Sunday, November 21, 2010

Fuzzy Lines

I will get to my Sunday Status NaNo Stuff last paragraph, but mostly this is a parenting blog, so feel free to skip ahead if my insecurities aren't a cheerful way to end your weekend.

How many of us had parents we felt were TOTALLY CLUELESS? A fair few, yes? If you didn't, chances are you had a friend or two who had them... Oh, not all were clueless—some were permissive and just let you (and them) get away with stuff. My mom had a weird radar and if she figured anything out was far LESS permissive. Oh, she could be generous in letting me bring a friend of vacation or something—but that was where we could (sort of) be watched. My friend Tam and I had a couple adventures out of town that might have gotten us into a little trouble (in fact one did—her phone number ended up in a stolen car that ended up in a river). But mostly I had to have legitimate arrangements elsewhere to get in much trouble (at least until I got my job that kept me home weekends when my parents went to their lake cabin.)

My point? I think I might be clueless.

A Pushover

I don't lie. I've been known to omit facts, but if somebody flat-out asks me something, I am a really bad liar—red-faced, shaky voiced—dead giveaways. My daughter on the other hand... has a convenient memory. I honestly think she remembers things the way she would have LIKED them to have happened. She's a revisionist, and it can be VERY hard to sort out what is what—especially quite a while later. But STILL, when she swears to me... I believe her.

A few years ago she had some trouble with some friends. I won't get into details, as it's her story, but they did 'an intervention of sorts' and she swears she reformed (and I believe her). Recently however, she was accused of doing some of the same... we've gone over all the evidence, and it looks to me like she is just an easy scapegoat. I went round and round with another mom who swears I'm being snowed, but it's something I can check a lot of the facts on, and they support my daughter. In other words, I believe me kid.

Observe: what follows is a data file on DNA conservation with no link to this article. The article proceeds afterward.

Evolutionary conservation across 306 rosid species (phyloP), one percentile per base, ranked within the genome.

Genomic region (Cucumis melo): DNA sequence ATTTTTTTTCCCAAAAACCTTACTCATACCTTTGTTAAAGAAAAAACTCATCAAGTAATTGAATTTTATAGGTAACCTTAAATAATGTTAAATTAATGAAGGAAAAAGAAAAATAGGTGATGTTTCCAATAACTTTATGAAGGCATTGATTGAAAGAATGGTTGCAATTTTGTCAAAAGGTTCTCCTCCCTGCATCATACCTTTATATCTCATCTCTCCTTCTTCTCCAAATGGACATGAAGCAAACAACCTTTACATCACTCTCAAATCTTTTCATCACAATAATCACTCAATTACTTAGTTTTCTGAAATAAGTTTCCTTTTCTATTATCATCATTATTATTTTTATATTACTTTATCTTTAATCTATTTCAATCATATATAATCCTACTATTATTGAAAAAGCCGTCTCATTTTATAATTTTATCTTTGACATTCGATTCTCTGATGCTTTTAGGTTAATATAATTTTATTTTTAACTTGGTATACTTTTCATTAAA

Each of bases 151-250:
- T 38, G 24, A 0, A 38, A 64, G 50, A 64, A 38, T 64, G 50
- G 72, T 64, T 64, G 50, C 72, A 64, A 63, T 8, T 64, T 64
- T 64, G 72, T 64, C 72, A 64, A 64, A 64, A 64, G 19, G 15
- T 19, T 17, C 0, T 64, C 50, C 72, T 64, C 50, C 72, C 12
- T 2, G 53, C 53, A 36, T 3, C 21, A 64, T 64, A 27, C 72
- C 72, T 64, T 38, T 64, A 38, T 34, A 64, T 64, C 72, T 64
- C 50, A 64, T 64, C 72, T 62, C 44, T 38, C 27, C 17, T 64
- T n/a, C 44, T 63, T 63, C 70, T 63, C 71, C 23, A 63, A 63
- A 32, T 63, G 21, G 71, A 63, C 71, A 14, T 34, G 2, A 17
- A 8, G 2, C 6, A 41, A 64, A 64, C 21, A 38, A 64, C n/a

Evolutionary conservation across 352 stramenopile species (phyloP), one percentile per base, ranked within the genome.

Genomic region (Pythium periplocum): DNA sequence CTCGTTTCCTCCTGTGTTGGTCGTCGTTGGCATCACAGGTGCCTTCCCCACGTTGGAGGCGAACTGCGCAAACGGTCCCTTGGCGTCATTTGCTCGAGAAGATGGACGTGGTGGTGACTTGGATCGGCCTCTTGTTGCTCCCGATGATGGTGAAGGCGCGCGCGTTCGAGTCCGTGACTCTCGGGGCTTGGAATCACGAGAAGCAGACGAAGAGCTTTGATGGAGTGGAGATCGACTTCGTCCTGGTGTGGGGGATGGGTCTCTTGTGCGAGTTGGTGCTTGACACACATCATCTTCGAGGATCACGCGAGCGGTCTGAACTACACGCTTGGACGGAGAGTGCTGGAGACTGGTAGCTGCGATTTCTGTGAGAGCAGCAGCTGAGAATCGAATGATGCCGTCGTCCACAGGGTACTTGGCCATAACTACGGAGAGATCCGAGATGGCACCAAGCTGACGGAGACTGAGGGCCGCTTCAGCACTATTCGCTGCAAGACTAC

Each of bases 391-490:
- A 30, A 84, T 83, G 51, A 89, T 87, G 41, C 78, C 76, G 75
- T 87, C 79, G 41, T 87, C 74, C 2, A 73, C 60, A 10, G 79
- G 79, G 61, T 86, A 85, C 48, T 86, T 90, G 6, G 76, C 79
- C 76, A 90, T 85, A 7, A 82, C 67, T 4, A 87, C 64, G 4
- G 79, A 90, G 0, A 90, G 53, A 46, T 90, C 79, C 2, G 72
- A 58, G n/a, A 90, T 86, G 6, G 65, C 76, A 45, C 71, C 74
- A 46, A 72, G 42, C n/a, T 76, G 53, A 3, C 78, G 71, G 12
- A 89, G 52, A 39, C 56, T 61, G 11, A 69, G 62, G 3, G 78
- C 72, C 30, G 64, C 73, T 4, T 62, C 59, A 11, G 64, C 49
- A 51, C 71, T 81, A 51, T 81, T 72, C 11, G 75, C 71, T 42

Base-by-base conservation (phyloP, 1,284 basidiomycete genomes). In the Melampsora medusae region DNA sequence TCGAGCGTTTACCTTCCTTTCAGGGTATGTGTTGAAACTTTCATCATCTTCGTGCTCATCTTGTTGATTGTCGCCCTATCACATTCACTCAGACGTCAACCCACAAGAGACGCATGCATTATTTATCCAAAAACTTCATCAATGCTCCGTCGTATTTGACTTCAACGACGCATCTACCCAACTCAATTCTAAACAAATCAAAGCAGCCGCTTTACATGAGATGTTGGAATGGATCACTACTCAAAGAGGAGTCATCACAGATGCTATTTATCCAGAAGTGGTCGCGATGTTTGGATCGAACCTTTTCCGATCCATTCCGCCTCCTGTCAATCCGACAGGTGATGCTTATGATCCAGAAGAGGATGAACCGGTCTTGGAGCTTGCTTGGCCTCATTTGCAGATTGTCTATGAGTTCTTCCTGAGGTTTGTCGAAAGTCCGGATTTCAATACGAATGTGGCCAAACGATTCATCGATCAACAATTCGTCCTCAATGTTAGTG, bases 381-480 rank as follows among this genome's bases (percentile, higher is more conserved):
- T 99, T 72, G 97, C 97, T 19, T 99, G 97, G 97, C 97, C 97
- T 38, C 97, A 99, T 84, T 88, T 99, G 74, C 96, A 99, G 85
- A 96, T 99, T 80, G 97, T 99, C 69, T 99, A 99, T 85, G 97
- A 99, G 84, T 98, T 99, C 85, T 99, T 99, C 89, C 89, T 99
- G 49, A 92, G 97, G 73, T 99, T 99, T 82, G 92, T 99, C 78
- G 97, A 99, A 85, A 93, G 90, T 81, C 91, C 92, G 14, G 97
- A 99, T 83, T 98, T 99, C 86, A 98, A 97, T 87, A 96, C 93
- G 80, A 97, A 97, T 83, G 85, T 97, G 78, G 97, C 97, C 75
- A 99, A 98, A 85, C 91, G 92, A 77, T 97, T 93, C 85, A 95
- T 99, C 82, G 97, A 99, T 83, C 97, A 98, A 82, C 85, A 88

(Not my kid, just a google image to illustrate)---->

Well now some girls have been harassing her about this thing she supposedly did. It looks like bullying to me (cyber and text), and I keep wanting to take the evidence to the high school and have these girls get in trouble. My daughter just wants it to go away. She's blocked them on Facebook and we called to have their phone numbers blocked so they can't call her. She goes to a DIFFERENT high school, though she is at theirs a fair amount because that is where she does sports and her boyfriend also goes there (and it is where she catches the bus to her high school).

How do I DO this? Do I let her fight the fight when what I WANT to do is squash these girls like bugs? I know letting it 'blow over' will actually have less repercussions in the long run—but there is a part of me that really likes social justice... however, I think at least a COUPLE of these girls really BELIEVE my daughter did what she is being accused of. Still, the ganging up is lousy. And there are a couple girls involved who have NO BUSINESS. In fact one really caused a lot of it because she ACTED, when the girl who felt wronged would normally have TALKED and it probably would have been sorted quickly.

And a Related Issue

When she started getting these calls, she called and asked for me, but I was in the tub. Her dad wouldn't bring me the phone until she explained... then he asked me for more...